Skip to main content

We may all benefit from an Oscar win

The stars, directors and all manner of people may get award of an Oscar for some film or other, but one winner, this year, may see us all benefit.    Read on.....

"Most people don’t know a journalist. They only know journalists are rated at the bottom of trust polls along with used car salesmen. They only hear presidential candidates trashing reporters daily from the stump.

Spotlight, which just won the Oscar for best picture, allows viewers to peek behind the byline, authentically portraying the tediousness of strong investigative reporting, the fierce determination of reporters, the bravery of top editors and how persistence can bring about real change – as long as management has your back.

That’s why it’s a great thing for journalism that Spotlight won the Oscar for best picture. Highlighting the Boston Globe’s 2002 expose of the Catholic Church’s systemic cover up of priest molestation, Spotlight is this generation’s version of the 1976 movie All the President’s Men.

The win should do wonders for the news business, the public’s understanding of journalism and those of us who believe passionately in journalism’s mission to ultimately inform and do good.

“Mom, I feel like I finally get what you and Dad do now that I’ve seen Spotlight,” said my son, the offspring of two journalists. I’m not alone. Globe Spotlight reporter Sacha Pfeiffer told CNN, “Family members have said to some of us, ‘Oh, now I understand what you do.’”

But will the movie’s success – six Oscar nominations and a passel of other awards – impact the profession as strongly as the All the President’s Men did in the 1970s?

That film, based on the bestselling 1974 book by former Washington Post reporters Bob Woodward and Carl Bernstein, details how two junior reporters exposed a massive White House cover-up that led to President Richard Nixon resigning on 9 August 1974.

It inspired a huge spike in enrollment at journalism schools. It led to hundreds of newsrooms setting up investigative teams. It spawned the well-respected Investigative Reporters and Editors group. It dramatically elevated respect for the press. And it ended the days when White House reporters played stenographer to the president’s press secretary.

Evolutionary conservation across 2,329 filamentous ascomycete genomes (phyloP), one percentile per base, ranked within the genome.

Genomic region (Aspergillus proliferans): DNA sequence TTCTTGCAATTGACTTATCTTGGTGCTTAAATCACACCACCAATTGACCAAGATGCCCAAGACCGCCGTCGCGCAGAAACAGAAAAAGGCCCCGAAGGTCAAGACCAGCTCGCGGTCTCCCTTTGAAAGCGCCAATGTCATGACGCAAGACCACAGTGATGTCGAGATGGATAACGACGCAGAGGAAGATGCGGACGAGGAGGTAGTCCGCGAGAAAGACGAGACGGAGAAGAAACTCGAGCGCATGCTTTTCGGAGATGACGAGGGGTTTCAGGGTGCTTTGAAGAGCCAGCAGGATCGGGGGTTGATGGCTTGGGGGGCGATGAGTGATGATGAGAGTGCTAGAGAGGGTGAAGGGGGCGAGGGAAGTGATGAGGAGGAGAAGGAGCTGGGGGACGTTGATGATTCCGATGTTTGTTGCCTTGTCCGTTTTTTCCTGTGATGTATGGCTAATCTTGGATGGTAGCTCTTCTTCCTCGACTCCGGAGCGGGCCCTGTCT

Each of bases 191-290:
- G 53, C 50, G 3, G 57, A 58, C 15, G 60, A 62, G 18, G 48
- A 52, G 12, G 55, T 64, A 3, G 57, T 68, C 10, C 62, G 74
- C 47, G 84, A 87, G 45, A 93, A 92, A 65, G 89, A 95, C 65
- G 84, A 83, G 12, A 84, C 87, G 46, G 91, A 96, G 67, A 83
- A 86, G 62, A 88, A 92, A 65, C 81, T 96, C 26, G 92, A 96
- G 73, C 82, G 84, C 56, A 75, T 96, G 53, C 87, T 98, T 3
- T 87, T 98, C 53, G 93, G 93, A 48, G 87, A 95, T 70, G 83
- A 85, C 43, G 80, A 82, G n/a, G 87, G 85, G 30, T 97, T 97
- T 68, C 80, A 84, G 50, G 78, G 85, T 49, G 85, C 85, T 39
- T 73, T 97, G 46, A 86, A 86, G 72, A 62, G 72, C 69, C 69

But that was 40 years ago, in a very different journalism industry.

Today’s ink-stained wretches work in an environment where revelations disappear at the speed of a Twitter feed. The former Boston Globe editor portrayed in Spotlight, Washington Post executive editor Marty Baron, said in a recent talk that he never expected the movie would be made when film-makers first approached him seven years ago. Who would watch it?

Everybody, I hope.

Spotlight can expose to a whole new generation why journalism still matters; why it shouldn’t be dismissed as a sideshow. It painstakingly demonstrates how difficult it is to penetrate a powerful institution such as the Catholic Church – but proves it can be done. It emphasizes how critical and time-consuming investigative reporting is, and why we need to do more – not less – of it.

And Spotlight can show the public an accurate depiction of how reporters and editors actually, really do their jobs, and that most journalists are sincere, hard-working people who make mistakes, miss stories and are just as flawed as any other human beings.

It should go far in boosting the respect most journalists deserve.


Popular posts from this blog

"Wake Up"

The message is loud and clear....and as you watch this, remember that it was on Israeli TV - not some anti-semitic or anti-Israel program somewhere in the world.

Sydney's unprecedented swelter.....due to climate change

It has been hot in Sydney, Australia.   Damn hot!.....and record-breaking.    So, because of climate change?  Yes, say the scientists.

"Southeastern Australia has suffered through a series of brutal heat waves over the past two months, with temperatures reaching a scorching 113 degrees Fahrenheit in some parts of the state of New South Wales.

“It was nothing short of awful,” said Sarah Perkins-Kirkpatrick, of the Climate Change Research Center at the University of New South Wales, in Sydney. “In Australia, we’re used to a little bit of heat. But this was at another level.”

So Dr. Perkins-Kirkpatrick, who studies climate extremes, did what comes naturally: She looked to see whether there was a link between the heat and human-driven climate change.

Her analysis, conducted with a loose-knit group of researchers called World Weather Attribution, was made public on Thursday. Their conclusion was that climate change made maximum temperatures like those seen in January and February at least…